Lisa, welcome to my blog. I have readers waiting to get to know you.
They ask a lot of the same questions I do, but normally, I try to steer away from writing about myself! However, I'm sure there are pieces of me in every character.
What is the quirkiest thing you have ever done?
I cut my hair with clippers a few years ago. It was about an inch and a half long on top and and inch on the sides. Needless to say, it wasn't the most attractive hairdo I've ever had! I used to write in a cigar shop near my home as well. Oh yes! When the DC Sniper was on the loose (we lived in Maryland at the time) I set up a card table in the walk-in closet of our guest bedroom and made jewelry as some sort of odd coping mechanism. At least I enjoyed the creative outlet. On a more everyday note, I really like putting my chips on my sandwich!
When did you first discover that you were a writer?
I was never really all about writing, but I do remember the first time I realized words could come out of me in a relatively decent fashion. I was first married and my best friend and I would go all around Atlanta, mostly to Waffle Houses, and we'd sit with a composition book and a pen and write out portraits of the people around us. We called the book Darker Shades of Liverwurst. (Don't ask.) I still have it around here somewhere.
Tell us the range of the kinds of books you enjoy reading.
I like literary fiction of a more accessible nature: Kurt Vonnegut, John Irving, Anne Tyler, and the old guys too: F. Scott Fitzgerald, W. Somerset Maugham. Silas House is wonderful writer from here in Kentucky. I've been enjoying him lately. Oh, and Truman Capote, well, to me his writing was about as close to perfection as one could get. I love Patricia Hickman's work as well. Claudia Mair Burney's got some stuff coming that's amazing. I truly enjoy reading writers who are stylists. I love hearing a real "voice." So I'm not much interested in reading fiction that could be written by one of thousands of writers. And I do love a cozy mystery every now and again!
What other books have you written, whether published or not?
Quaker Summer was released last year as Women of Faith's Novel of the Year. It was also honored as Publisher's Weekly Magazine's top books of the year. Will and I wrote, Justice in the Burbs together, a call to live our faith as the hands and feet of Jesus. NavPress is releasing a young adult series these days called Hollywood Nobody. That was a lot of fun to write! I've written 26 books now, so I won't bore you with all of them! Here are my women's fiction titles: The Living End, The Church Ladies, Songbird, Women's Intuition, Tiger Lillie and Straight Up.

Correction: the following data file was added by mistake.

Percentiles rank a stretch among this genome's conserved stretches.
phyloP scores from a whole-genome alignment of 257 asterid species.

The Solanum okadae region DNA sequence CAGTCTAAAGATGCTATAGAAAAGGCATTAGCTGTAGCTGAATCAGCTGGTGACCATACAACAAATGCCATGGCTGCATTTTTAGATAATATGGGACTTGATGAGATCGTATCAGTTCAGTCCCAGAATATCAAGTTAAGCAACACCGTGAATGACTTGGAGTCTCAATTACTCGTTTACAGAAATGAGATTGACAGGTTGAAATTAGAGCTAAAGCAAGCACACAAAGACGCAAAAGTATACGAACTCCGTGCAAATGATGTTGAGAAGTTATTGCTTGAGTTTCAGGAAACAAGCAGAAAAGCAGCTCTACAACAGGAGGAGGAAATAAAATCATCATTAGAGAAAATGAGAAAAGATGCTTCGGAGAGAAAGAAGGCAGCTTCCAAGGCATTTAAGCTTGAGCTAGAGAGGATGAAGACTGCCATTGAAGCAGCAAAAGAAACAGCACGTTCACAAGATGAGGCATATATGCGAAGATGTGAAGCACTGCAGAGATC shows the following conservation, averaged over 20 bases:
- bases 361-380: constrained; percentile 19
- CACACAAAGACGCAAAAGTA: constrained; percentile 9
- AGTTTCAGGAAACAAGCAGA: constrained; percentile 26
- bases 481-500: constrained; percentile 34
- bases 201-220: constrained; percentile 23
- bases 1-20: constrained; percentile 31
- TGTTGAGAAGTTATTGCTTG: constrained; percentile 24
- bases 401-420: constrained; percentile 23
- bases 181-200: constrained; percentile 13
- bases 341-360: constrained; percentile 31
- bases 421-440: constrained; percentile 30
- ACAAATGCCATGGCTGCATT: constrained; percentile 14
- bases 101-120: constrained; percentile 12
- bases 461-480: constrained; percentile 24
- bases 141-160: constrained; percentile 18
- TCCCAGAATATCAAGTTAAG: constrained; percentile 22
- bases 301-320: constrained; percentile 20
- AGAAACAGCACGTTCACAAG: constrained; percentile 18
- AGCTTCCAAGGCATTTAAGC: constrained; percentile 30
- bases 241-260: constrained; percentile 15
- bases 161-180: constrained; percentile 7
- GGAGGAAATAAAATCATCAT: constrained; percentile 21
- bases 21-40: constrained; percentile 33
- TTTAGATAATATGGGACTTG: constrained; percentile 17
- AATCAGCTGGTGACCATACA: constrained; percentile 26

How do you keep your sanity in our run, run, run world?
Well, I try not to cave in to the pressures demanded by our society. It's crazy! I just say no to being out of the house three or more nights a week. My kids are allowed to play only one sport at a time, if that. We don't watch a lot of TV so that sort of pressure is off, too. I'm serious. If people would turn off their TVs, it would solve a lot of problems: materialism, pride, and that horrible feeling that you just don't measure up to these skinny, perfectly coiffed people. Just turn off the tube for two weeks and see if it doesn't help your overall outlook, if you suddenly don't feel the need to keep up with everybody else. I think that accounts for a lot of our running. We don't want anybody to be ahead of us. I say, let's cheer them on from the sidelines instead!
How do you choose your characters names?
A lot of my female leads' names are some sort of plant: Poppy, Lillie, Lark (Larkspur), Myrtle Charmaine. I like the way it connotates growth. Other than that, I try to give my characters memorable names so the readers will get it in their minds right away. Names that are real words always work well for that. Also unusual names that aren't particularly hard to pronounce in a reader's mind. Some I've used: Georgia, Pearly, Fairly, Jerusha.
What is the accomplishment that you are most proud of?
Lately I've really been aware of how all good gifts are from the Father.
If you were an animal, which one would you be, and why?
A house cat. You get to sit in the sun all day, nibble from your bowl, stretch, and sit in the sun some more.
What is your favorite food?
I have to give a few. Steamed crabs, Chic fil A chicken sandwiches, and salad. (Okay, just kidding about the salad.)
What is the problem with writing that was your greatest roadblock, and how did you overcome it?
I overcome it every day I actually get words down on the page. Ego, whether through pride or self-degradation is another big roadblock. I'm still trying to get myself out of the way.
What advice would you give to an author just starting out?
Read great writing. Finish the job. And don't call yourself an author at that point. If ever. You're just another writing schmoe like the rest of us! I still have trouble calling myself an author. I much prefer writer.
What would you like to tell us about the featured book?
Embrace Me is, at its core, a book about forgiveness. I think we all need to know how to ask for it and how to receive it. I know I can hold onto some things for a long time. And God has forgiven us. When we forgive, we are like Him. It takes place around a circus sideshow with my usual cast of off-beat characters who stumble along trying to figure out just what it means to love a little more, hope when all hope seems lost, and take their place in the circle of the Everlasting Arms.
How can readers find you on the Internet?
www.lisasamson.com. Thanks for having me!
And thank you for spending this time and letting us peek inside your world.
Readers, if you want a chance to win a copy of Embrace Me leave a comment.